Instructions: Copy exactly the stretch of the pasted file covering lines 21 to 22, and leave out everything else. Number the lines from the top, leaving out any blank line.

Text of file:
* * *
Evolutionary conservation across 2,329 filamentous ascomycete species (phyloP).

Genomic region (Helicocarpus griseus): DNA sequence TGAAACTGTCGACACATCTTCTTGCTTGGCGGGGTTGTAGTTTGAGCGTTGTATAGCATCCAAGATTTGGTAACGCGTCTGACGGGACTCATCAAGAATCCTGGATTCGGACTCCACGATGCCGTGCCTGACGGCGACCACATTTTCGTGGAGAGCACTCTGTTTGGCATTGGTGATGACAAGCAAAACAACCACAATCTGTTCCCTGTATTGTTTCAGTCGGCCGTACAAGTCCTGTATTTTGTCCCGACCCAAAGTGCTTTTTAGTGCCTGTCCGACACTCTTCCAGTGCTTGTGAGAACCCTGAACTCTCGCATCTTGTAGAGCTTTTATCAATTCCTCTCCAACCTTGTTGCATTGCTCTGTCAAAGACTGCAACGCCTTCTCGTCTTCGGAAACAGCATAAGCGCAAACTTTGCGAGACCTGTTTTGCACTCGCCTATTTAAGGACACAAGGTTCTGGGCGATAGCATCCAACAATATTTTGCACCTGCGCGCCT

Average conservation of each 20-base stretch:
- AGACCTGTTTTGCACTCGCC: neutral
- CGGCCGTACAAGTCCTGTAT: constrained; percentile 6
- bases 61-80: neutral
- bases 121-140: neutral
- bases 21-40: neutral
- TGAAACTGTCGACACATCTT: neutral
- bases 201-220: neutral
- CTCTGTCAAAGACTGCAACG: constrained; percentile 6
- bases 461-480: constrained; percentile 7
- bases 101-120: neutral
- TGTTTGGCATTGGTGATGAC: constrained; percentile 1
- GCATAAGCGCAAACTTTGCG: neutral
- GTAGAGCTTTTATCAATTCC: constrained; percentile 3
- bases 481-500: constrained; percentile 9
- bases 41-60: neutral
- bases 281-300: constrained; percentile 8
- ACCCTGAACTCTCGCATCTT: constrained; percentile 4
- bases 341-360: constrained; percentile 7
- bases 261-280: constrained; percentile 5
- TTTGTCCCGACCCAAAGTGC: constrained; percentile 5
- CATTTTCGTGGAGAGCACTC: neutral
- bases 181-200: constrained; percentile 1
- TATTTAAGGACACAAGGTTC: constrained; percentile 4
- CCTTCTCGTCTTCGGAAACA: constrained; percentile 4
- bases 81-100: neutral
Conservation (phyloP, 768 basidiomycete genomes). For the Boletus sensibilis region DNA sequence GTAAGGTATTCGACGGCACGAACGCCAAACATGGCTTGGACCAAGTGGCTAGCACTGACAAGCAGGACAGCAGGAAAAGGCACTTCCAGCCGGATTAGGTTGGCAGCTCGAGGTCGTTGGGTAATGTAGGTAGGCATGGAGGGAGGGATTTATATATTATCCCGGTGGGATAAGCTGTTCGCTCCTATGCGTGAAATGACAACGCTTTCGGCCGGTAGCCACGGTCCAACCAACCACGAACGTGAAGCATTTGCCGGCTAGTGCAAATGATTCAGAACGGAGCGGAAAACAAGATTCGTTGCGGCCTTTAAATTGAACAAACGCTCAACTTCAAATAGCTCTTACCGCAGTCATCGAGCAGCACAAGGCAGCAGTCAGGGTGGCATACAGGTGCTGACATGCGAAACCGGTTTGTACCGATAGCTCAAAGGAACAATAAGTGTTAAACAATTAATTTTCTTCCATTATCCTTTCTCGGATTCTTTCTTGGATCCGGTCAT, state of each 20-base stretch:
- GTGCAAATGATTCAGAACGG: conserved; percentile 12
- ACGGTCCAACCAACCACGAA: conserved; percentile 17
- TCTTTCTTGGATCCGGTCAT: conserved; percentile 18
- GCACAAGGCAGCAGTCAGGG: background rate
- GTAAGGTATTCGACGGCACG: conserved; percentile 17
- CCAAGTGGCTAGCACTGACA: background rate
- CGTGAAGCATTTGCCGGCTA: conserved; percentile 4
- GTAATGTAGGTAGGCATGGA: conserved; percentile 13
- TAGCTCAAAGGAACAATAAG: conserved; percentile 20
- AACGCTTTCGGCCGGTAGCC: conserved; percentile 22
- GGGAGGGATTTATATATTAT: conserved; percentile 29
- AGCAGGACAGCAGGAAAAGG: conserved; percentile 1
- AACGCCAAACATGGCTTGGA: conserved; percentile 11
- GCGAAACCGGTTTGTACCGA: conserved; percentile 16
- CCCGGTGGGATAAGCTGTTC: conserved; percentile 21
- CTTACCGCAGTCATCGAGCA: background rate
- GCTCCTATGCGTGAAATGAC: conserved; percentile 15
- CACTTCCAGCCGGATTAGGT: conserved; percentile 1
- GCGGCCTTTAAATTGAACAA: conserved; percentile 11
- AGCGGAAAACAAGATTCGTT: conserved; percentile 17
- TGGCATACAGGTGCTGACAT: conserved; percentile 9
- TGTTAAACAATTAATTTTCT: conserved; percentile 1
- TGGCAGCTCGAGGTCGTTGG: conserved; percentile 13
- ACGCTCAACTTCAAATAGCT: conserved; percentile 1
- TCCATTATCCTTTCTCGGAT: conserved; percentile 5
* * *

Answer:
- bases 341-360: constrained; percentile 7
- bases 261-280: constrained; percentile 5